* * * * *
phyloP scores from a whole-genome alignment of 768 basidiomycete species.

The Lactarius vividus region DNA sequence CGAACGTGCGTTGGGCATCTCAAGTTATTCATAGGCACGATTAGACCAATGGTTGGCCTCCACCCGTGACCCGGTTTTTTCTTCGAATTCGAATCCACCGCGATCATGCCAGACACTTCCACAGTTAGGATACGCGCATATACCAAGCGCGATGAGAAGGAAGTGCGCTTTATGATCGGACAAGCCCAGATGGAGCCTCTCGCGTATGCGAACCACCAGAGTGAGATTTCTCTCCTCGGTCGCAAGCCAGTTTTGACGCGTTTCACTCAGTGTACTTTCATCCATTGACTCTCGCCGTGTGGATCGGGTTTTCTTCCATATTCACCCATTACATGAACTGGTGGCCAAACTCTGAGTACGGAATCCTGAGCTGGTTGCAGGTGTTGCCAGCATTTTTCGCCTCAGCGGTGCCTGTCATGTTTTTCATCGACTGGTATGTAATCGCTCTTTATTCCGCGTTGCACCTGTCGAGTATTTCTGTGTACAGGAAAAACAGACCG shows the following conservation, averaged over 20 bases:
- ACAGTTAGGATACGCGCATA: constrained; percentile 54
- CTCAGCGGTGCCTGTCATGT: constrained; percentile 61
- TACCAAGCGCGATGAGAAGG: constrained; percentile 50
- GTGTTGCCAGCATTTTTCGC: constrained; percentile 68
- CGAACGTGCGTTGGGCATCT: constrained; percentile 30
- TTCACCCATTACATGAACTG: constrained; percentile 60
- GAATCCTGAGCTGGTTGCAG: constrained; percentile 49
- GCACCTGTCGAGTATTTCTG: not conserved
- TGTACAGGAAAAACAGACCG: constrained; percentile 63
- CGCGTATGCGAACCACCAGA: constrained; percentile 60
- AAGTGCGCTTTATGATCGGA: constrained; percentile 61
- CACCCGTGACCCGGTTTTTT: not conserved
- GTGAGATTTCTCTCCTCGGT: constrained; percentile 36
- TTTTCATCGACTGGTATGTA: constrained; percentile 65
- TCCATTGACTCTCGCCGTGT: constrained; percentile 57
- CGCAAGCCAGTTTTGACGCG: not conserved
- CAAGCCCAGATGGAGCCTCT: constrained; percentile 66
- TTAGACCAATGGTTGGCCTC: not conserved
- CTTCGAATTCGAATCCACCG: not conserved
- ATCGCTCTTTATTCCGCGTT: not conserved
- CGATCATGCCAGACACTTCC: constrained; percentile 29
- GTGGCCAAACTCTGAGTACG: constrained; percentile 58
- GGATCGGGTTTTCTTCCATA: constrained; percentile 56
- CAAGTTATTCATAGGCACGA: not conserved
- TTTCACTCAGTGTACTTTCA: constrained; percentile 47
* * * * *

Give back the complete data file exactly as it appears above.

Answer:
phyloP scores from a whole-genome alignment of 768 basidiomycete species.

The Lactarius vividus region DNA sequence CGAACGTGCGTTGGGCATCTCAAGTTATTCATAGGCACGATTAGACCAATGGTTGGCCTCCACCCGTGACCCGGTTTTTTCTTCGAATTCGAATCCACCGCGATCATGCCAGACACTTCCACAGTTAGGATACGCGCATATACCAAGCGCGATGAGAAGGAAGTGCGCTTTATGATCGGACAAGCCCAGATGGAGCCTCTCGCGTATGCGAACCACCAGAGTGAGATTTCTCTCCTCGGTCGCAAGCCAGTTTTGACGCGTTTCACTCAGTGTACTTTCATCCATTGACTCTCGCCGTGTGGATCGGGTTTTCTTCCATATTCACCCATTACATGAACTGGTGGCCAAACTCTGAGTACGGAATCCTGAGCTGGTTGCAGGTGTTGCCAGCATTTTTCGCCTCAGCGGTGCCTGTCATGTTTTTCATCGACTGGTATGTAATCGCTCTTTATTCCGCGTTGCACCTGTCGAGTATTTCTGTGTACAGGAAAAACAGACCG shows the following conservation, averaged over 20 bases:
- ACAGTTAGGATACGCGCATA: constrained; percentile 54
- CTCAGCGGTGCCTGTCATGT: constrained; percentile 61
- TACCAAGCGCGATGAGAAGG: constrained; percentile 50
- GTGTTGCCAGCATTTTTCGC: constrained; percentile 68
- CGAACGTGCGTTGGGCATCT: constrained; percentile 30
- TTCACCCATTACATGAACTG: constrained; percentile 60
- GAATCCTGAGCTGGTTGCAG: constrained; percentile 49
- GCACCTGTCGAGTATTTCTG: not conserved
- TGTACAGGAAAAACAGACCG: constrained; percentile 63
- CGCGTATGCGAACCACCAGA: constrained; percentile 60
- AAGTGCGCTTTATGATCGGA: constrained; percentile 61
- CACCCGTGACCCGGTTTTTT: not conserved
- GTGAGATTTCTCTCCTCGGT: constrained; percentile 36
- TTTTCATCGACTGGTATGTA: constrained; percentile 65
- TCCATTGACTCTCGCCGTGT: constrained; percentile 57
- CGCAAGCCAGTTTTGACGCG: not conserved
- CAAGCCCAGATGGAGCCTCT: constrained; percentile 66
- TTAGACCAATGGTTGGCCTC: not conserved
- CTTCGAATTCGAATCCACCG: not conserved
- ATCGCTCTTTATTCCGCGTT: not conserved
- CGATCATGCCAGACACTTCC: constrained; percentile 29
- GTGGCCAAACTCTGAGTACG: constrained; percentile 58
- GGATCGGGTTTTCTTCCATA: constrained; percentile 56
- CAAGTTATTCATAGGCACGA: not conserved
- TTTCACTCAGTGTACTTTCA: constrained; percentile 47